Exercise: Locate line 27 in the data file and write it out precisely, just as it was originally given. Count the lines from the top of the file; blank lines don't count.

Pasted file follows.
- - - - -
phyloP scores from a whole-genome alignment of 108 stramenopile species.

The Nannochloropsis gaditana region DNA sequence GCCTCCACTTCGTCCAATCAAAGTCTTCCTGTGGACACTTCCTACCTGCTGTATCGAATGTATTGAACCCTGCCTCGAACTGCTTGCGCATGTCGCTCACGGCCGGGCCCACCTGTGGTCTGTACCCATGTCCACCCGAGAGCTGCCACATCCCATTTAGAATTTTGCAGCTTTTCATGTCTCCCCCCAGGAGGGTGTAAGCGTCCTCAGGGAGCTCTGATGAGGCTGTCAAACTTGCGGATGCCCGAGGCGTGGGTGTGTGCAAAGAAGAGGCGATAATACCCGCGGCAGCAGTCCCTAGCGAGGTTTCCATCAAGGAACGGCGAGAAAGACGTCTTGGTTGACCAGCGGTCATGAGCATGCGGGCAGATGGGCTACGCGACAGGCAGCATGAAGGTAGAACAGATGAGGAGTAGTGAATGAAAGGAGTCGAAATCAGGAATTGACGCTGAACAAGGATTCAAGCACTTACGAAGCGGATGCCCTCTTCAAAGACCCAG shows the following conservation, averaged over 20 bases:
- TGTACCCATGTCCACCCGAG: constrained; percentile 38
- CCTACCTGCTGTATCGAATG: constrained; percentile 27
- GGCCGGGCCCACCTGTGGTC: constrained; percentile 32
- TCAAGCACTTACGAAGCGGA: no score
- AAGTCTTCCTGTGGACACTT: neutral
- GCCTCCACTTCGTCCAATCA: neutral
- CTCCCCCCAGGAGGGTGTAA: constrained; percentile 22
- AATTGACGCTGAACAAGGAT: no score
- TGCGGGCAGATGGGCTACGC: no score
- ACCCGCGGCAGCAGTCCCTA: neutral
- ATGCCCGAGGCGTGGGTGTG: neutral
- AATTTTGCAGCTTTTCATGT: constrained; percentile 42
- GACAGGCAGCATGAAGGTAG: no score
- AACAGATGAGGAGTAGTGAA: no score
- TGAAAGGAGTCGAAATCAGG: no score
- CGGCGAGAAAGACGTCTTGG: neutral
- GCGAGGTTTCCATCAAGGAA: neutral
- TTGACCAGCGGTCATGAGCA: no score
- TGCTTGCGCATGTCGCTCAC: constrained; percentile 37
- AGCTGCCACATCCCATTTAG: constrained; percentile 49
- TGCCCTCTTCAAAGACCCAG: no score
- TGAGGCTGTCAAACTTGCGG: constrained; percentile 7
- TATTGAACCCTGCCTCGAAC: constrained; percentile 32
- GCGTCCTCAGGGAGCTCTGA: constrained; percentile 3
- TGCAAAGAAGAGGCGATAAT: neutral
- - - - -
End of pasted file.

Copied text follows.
- TGCAAAGAAGAGGCGATAAT: neutral